Biomonitoring Laboratory - Developing Capabilities for Analyzing Environmental Pollutants in Human Biosamples
The strongest case for reducing human exposure to environmental pollutants can be made when we not only have information about the levels of pollution in the environment, but also about the levels of pollution in people. Analyzing environmental pollutants in human biological samples (biomonitoroing) has many uses in environmental health, including the assessment of individual exposure to environmental chemicals, identifying changes at the cellular or molecular level before a clinical diagnosis, setting permissible exposure levels of the general population, comparing the exposure to chemicals among different populations and evaluating the effectiveness of policies aimed at reducing public exposure to certain chemicals. Such data can help not only in setting priorities for improving policy but also have been shown to be effective in raising public awareness. National biomonitoring programs have been implemented in many countries, including the United States, Canada, France, Belgium and Germany. Similar to most European countries, there is no legislation in Israel that requires biomonitoring in the general population but there have been a number of biomonitoring studies that have been carried out in recent years and in 2016 the first government biomonitoring survey was conducted by the Ministry of Health as part of the National Health and Nutrition Survey (MABAT).
Currently, information on exposure levels of the Israeli population from biomonitoring data is limited by the costly analyses performed in laboratories abroad. It is essential to have local laboratories that are able to perform these analyses. This entails developing capabilities for analyzing environmental pollutants in human biosamples. Development of such capabilities will be accompanied by an international Scientific Advisory Committee, including :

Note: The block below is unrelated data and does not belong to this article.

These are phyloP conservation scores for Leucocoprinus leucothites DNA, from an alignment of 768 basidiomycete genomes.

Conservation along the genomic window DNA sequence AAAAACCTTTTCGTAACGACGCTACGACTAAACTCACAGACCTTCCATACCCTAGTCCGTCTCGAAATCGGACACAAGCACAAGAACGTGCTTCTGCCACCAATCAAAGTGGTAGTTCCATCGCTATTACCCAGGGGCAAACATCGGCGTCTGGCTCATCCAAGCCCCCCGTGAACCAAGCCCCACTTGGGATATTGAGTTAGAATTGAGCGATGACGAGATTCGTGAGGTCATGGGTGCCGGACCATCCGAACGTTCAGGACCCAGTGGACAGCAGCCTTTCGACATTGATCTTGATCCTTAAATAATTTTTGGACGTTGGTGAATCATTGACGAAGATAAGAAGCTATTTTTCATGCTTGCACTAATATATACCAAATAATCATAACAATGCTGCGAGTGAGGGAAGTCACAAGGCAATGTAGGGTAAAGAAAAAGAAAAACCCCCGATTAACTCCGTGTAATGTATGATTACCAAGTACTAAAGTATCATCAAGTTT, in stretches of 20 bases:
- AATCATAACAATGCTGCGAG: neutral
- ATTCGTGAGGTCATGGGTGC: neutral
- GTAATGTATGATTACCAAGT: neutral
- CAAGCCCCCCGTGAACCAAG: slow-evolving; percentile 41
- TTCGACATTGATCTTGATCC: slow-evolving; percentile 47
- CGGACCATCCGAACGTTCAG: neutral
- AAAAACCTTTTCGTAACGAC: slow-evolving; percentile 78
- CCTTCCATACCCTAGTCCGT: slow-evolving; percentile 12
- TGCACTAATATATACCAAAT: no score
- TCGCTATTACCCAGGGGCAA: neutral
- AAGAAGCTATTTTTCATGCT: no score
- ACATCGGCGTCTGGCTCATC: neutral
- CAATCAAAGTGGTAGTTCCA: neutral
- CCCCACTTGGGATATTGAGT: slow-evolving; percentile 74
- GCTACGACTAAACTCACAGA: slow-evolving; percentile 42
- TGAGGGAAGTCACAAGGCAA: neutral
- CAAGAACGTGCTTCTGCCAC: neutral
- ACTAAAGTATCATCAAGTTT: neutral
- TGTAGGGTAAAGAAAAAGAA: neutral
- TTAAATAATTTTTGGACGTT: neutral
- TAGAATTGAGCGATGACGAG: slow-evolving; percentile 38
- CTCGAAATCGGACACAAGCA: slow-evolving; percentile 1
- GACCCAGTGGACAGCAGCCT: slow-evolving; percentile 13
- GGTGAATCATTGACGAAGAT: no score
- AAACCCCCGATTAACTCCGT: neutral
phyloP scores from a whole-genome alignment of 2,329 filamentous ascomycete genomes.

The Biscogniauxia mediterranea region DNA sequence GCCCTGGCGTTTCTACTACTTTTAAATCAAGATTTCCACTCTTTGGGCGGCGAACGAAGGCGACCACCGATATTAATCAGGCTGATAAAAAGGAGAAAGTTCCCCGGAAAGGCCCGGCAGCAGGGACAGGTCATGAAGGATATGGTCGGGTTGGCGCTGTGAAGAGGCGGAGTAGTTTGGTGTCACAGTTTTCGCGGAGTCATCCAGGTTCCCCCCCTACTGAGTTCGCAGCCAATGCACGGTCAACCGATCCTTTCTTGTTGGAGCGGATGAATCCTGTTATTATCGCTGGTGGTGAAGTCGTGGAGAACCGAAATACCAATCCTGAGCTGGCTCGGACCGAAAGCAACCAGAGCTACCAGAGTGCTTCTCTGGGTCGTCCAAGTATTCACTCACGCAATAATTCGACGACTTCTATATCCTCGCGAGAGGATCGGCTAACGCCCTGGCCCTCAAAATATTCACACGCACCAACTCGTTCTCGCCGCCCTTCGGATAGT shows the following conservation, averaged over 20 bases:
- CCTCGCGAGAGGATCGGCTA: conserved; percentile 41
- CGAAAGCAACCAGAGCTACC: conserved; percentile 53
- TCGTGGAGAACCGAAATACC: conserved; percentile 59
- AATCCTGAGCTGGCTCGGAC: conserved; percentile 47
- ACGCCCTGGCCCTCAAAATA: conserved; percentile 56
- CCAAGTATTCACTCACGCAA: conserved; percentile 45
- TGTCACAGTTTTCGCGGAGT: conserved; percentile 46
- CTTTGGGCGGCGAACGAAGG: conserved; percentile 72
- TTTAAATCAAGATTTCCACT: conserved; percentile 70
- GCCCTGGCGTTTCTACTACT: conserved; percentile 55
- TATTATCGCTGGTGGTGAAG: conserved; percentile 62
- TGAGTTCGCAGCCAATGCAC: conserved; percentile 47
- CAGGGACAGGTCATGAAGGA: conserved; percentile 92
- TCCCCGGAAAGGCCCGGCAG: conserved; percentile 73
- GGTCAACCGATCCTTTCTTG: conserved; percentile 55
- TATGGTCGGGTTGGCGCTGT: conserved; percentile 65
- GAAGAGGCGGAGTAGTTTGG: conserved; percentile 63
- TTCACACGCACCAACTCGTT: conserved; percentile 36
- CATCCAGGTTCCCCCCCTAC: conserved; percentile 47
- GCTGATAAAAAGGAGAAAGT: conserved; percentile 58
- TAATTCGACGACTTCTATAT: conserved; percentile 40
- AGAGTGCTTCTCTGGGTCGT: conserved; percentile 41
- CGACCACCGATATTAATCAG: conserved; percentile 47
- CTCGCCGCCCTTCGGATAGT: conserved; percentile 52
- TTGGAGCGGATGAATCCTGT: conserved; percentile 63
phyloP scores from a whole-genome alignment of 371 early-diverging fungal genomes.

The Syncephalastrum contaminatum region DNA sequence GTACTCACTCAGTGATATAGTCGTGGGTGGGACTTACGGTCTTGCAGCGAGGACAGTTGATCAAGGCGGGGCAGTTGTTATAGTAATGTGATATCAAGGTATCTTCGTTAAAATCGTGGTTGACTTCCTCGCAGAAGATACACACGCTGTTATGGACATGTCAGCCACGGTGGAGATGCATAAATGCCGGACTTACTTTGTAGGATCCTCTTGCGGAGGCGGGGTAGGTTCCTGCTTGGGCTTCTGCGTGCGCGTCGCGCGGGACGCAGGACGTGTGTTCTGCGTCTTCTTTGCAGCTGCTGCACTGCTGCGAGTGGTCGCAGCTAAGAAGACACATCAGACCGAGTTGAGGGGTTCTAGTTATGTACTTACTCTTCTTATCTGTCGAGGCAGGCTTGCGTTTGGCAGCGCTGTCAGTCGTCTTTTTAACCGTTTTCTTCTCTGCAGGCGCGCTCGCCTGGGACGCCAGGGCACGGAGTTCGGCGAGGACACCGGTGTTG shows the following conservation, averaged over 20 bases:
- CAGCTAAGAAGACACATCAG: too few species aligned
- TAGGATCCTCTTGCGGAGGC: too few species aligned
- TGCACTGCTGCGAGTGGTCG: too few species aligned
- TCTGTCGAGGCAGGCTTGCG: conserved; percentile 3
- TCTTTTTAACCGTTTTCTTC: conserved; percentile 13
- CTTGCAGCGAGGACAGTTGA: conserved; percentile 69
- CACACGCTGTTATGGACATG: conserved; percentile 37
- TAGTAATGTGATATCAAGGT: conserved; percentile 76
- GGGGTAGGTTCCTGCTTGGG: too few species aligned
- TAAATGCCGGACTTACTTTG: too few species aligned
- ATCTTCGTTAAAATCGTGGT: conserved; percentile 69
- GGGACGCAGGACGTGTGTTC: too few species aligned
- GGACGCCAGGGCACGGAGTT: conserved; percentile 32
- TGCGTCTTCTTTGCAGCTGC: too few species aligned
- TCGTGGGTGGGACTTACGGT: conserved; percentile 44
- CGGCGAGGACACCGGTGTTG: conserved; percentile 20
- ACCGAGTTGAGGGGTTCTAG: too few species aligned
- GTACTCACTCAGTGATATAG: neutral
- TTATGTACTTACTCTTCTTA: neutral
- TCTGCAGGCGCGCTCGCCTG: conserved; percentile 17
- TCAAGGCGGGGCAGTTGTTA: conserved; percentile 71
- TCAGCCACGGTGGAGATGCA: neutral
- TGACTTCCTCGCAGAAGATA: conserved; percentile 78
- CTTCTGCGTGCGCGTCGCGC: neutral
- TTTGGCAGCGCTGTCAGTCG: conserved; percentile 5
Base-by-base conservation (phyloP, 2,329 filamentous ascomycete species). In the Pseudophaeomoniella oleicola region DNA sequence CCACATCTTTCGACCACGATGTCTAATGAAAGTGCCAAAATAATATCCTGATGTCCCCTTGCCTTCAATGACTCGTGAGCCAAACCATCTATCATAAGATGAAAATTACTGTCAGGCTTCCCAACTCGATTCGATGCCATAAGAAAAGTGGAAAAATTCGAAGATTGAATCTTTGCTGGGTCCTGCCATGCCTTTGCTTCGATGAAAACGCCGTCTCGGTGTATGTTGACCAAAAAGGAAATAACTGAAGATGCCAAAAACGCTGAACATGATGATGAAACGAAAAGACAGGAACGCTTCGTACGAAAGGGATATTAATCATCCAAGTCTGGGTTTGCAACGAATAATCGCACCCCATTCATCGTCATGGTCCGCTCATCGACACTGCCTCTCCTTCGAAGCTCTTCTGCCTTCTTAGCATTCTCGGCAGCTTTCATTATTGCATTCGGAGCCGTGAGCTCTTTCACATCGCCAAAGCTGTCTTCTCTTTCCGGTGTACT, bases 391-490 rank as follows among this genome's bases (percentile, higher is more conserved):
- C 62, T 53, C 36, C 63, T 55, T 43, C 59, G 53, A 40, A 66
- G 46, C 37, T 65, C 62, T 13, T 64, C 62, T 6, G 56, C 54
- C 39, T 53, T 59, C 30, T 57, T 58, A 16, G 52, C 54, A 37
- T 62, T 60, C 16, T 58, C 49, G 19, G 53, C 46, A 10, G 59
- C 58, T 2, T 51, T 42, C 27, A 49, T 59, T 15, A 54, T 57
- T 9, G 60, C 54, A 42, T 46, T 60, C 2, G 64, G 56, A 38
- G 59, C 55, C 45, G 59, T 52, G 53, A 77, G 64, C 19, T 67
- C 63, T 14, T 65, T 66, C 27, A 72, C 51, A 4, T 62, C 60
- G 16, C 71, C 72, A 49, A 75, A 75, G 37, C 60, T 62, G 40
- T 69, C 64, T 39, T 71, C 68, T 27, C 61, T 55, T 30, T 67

• Dr. Antonia Calafat, Chief of the Organic Analytical Toxicology Branch at the Division of Laboratory Sciences, National Center for Environmental Health of the US Centers for Disease Control and Prevention (CDC), Atlanta, GA, USA
• Professor Thomas Göen, Director of Laboratory, Institute for Occupational, Social and Environmental Medicine, University of Erlangen-Nuremberg (IPASUM), Erlangen, Germany
• Dr. Holger Koch, Scientific Head of the Human Biomonitoring Laboratories at the Institute for Prevention and Occupational Medicine (IPA) of the German Social Accident Insurance (DGUV) Institute of the Ruhr-University Bochum, Germany